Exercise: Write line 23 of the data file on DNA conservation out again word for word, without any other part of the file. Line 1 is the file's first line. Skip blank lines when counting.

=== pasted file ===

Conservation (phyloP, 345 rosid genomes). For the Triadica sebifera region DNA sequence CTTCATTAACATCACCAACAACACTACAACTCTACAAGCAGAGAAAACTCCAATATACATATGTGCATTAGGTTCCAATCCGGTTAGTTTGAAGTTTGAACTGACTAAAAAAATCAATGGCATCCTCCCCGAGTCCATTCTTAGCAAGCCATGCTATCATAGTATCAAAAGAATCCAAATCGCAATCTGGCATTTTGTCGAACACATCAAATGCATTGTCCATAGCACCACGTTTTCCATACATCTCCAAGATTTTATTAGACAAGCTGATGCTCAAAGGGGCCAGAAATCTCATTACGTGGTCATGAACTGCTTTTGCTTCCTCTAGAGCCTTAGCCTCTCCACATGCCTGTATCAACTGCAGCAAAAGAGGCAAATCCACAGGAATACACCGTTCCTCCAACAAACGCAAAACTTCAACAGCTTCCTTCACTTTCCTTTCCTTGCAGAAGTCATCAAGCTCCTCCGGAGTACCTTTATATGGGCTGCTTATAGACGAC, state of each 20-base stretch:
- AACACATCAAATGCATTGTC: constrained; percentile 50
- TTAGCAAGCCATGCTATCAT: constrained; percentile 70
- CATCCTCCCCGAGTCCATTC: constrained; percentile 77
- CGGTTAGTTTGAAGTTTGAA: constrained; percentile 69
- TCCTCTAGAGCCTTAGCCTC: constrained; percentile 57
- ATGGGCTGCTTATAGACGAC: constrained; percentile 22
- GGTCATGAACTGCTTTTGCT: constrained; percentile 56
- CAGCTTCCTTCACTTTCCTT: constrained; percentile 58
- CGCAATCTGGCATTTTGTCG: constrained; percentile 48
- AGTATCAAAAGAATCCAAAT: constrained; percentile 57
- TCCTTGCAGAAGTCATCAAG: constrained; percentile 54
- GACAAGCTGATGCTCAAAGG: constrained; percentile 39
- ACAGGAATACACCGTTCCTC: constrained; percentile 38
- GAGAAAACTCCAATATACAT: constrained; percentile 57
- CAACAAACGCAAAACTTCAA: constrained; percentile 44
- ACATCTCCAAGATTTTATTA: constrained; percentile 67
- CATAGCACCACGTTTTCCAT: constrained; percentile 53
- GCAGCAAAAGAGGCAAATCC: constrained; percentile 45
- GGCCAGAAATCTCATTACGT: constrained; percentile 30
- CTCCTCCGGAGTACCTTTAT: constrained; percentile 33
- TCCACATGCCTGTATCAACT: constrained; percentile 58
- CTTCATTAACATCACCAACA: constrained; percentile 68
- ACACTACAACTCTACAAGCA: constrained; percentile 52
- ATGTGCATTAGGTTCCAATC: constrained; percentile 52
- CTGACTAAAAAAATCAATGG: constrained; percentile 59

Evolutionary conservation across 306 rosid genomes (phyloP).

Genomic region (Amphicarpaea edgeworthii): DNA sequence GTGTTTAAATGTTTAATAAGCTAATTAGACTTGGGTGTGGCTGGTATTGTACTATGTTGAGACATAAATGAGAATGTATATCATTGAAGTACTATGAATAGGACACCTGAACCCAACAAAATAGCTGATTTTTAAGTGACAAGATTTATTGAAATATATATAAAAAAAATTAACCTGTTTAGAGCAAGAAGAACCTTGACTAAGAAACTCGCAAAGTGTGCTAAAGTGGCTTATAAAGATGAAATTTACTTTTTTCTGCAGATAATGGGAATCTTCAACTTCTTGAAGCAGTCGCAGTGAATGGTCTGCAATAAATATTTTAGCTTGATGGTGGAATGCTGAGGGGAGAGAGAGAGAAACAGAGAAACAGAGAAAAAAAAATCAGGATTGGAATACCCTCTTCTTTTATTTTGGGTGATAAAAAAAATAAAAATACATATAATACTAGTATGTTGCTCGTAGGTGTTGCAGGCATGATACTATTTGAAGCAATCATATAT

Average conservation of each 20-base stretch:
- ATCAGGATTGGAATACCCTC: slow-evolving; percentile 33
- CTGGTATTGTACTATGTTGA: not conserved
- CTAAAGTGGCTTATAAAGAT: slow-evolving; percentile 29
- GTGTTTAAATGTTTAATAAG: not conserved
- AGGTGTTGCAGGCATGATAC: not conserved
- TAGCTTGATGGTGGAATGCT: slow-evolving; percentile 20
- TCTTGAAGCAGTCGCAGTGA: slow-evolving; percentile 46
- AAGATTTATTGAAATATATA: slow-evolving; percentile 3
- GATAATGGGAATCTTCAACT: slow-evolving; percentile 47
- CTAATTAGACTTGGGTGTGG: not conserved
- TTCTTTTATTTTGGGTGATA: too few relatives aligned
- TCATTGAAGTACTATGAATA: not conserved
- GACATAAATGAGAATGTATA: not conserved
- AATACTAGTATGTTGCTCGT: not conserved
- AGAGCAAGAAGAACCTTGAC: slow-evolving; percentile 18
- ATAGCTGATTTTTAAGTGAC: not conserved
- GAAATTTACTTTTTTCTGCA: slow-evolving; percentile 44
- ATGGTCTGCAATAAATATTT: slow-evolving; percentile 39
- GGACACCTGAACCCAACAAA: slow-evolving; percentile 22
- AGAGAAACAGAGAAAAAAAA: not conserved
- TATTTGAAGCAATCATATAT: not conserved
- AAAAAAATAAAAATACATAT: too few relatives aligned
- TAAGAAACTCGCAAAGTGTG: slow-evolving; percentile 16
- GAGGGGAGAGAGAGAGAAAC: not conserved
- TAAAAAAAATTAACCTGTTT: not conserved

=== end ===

- CTTCATTAACATCACCAACA: constrained; percentile 68